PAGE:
Morgan State University plans to offer a degree in cloud computing as universities around Maryland evaluate program offerings to make students more attractive to companies like Amazon and Google.
The university’s Board of Regents approved the cloud computing program at its most recent meeting, the university announced Monday. The program must still be approved by the Maryland Higher Education Commission.
“I applaud the board’s foresight and forward-thinking as it relates to preparing Morgan for the future in addition to protecting that future,” David Wilson, Morgan’s president, said in a statement. “For our students to solve the problems of tomorrow, we need to offer them the programs that address those problems today, and cloud computing is at the top of the list.”
Morgan State will offer the bachelor of science in cloud computing both in the classroom and online. It will be a part of the university’s School of Computer, Mathematical & Natural Sciences, School of Engineering and Earl G. Graves School of Business & Management.
The program will be targeted toward different types of students, including adult learners and other nontraditional students, the university said.
“Everybody nowadays has to constantly upgrade (their) skills,”said Hongtao Yu, dean of the School of Computer, Mathematical & Natural Sciences. “This area, because of the demand, certainly a lot of people are going to be thinking about doing something like this.”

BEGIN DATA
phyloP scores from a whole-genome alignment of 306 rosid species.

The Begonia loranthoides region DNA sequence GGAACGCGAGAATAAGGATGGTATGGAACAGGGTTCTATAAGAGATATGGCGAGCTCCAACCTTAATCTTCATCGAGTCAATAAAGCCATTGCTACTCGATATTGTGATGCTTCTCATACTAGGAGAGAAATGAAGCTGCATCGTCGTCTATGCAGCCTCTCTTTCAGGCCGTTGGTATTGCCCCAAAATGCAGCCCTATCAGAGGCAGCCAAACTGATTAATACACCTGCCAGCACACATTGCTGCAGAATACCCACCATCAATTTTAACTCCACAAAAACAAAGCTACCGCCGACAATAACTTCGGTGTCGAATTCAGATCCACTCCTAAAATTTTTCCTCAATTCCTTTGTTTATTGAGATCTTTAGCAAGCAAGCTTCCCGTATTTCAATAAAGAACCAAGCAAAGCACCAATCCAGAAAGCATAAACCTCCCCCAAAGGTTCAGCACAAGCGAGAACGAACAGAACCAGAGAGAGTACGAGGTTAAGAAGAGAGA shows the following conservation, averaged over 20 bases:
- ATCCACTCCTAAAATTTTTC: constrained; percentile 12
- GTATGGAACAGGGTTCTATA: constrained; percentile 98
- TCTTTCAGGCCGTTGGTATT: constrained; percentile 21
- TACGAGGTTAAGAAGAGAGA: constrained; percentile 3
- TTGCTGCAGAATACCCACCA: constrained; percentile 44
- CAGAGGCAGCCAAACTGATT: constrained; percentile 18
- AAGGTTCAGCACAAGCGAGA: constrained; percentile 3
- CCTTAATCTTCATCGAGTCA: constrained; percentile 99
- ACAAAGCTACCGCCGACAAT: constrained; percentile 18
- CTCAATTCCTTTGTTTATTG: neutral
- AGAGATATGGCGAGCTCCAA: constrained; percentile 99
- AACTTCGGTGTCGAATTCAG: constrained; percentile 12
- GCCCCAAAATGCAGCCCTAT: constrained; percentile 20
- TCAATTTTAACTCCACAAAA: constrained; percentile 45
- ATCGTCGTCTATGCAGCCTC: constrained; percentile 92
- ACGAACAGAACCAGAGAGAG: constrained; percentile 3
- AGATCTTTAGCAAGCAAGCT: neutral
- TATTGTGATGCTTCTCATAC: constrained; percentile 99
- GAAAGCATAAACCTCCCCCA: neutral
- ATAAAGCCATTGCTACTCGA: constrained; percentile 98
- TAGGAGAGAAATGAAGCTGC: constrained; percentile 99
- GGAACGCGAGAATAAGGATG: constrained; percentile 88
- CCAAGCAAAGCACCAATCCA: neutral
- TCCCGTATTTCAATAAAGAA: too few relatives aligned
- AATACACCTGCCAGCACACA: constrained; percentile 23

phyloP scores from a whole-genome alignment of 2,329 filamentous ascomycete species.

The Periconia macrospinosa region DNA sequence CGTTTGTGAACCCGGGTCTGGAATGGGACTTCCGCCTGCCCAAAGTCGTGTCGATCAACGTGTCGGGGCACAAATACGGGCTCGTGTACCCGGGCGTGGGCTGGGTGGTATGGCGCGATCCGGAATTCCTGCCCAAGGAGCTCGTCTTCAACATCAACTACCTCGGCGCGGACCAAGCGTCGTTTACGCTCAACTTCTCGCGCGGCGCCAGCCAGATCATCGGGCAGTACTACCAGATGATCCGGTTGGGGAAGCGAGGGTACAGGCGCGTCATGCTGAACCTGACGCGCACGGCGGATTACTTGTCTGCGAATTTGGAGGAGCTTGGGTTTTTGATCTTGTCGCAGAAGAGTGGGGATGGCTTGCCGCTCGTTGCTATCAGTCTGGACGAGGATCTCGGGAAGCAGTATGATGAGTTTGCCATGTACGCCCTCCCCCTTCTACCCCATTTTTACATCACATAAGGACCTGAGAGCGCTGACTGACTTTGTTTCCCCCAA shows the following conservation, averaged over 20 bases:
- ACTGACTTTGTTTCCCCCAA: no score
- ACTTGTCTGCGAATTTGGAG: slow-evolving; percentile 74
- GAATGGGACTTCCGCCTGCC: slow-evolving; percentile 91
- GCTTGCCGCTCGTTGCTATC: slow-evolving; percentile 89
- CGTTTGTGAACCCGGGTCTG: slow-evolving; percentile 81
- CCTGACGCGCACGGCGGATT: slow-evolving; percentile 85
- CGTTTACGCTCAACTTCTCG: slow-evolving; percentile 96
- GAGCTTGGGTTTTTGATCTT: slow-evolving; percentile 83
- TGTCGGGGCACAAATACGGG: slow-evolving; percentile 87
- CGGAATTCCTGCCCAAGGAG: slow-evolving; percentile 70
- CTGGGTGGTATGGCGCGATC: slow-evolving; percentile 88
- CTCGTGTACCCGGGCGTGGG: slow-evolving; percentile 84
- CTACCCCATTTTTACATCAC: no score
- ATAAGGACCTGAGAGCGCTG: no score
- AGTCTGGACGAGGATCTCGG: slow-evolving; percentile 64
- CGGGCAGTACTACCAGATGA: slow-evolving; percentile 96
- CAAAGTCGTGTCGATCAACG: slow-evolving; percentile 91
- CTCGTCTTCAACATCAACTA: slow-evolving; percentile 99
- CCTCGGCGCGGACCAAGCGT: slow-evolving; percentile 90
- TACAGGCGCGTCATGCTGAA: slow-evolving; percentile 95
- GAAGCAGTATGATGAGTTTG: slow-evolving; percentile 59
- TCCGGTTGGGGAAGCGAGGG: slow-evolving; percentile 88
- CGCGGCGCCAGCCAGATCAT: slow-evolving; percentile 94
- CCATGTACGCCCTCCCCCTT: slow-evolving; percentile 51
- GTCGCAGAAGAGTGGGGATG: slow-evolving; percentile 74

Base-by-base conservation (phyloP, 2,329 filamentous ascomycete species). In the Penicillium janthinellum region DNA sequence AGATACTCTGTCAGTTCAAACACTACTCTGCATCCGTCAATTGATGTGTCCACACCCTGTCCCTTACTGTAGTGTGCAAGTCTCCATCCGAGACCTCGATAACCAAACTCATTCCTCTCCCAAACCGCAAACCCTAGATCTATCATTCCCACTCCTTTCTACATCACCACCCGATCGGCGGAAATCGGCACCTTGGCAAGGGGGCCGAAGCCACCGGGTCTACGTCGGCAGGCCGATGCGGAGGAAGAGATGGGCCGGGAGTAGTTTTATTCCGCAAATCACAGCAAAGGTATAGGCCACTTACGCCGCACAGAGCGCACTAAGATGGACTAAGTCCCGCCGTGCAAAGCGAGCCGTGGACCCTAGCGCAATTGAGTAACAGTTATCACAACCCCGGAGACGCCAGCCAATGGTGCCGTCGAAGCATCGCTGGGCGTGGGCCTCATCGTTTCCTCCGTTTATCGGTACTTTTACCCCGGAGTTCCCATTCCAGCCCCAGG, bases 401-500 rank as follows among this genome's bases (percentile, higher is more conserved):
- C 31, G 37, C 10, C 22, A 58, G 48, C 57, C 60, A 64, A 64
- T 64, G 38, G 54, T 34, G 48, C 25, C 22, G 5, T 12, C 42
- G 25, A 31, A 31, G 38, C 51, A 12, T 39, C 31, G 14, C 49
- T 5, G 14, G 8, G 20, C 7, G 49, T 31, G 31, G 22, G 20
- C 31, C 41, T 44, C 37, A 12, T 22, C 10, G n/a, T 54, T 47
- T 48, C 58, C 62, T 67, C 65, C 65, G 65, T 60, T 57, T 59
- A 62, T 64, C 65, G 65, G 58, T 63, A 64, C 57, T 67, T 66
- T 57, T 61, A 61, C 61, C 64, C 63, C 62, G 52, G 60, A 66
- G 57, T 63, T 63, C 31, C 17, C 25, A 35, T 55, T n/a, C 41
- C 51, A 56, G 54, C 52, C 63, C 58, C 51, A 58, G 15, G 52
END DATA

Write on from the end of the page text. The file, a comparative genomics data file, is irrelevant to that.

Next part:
After receiving all regulatory approvals, the program could begin as soon as next fall.
Cloud computing itself has grown to be a part of just about every institution in the country, through services such as Google’s Gmail and Amazon’s Amazon Web Services.
Graduates with a cloud computing background can find work as administrators, modelers, engineers and developers and in security.
“This is the future of the tech industry,” Yu said. “It’s quite a large need for professionals with skills in this area, cloud computing, to deal with data, to deal with the analysis of this data and security issues.”
Amazon in particular has been notable for its cloud computing efforts: Amazon Web Services makes up half of the company’s revenue. And now Amazon is moving into Morgan State’s backyard, with its second headquarters slated to open in Arlington, Virginia.
Conversations with Amazon were behind the plan to launch the cloud computing program, Yu said.
“We look forward to working with them on this particular program,” he said. The school hopes to create a pipeline of talent between Morgan State and Amazon.
“That would be ideal,” Yu said. “That’s part of the discussion we would like to continue to discuss.”
Morgan State is not the only university in Maryland preparing for the arrival of Amazon and at least 25,000 new jobs.
Earlier this year, the University System of Maryland Board of Regents approved a data science program at Salisbury University and an internet of things program at the University of Maryland, College Park.
The University of Maryland, College Park also plans to open a Discovery Center in Crystal City, Virginia, next year. One of the explicit goals of the center is to maintain ties with Amazon.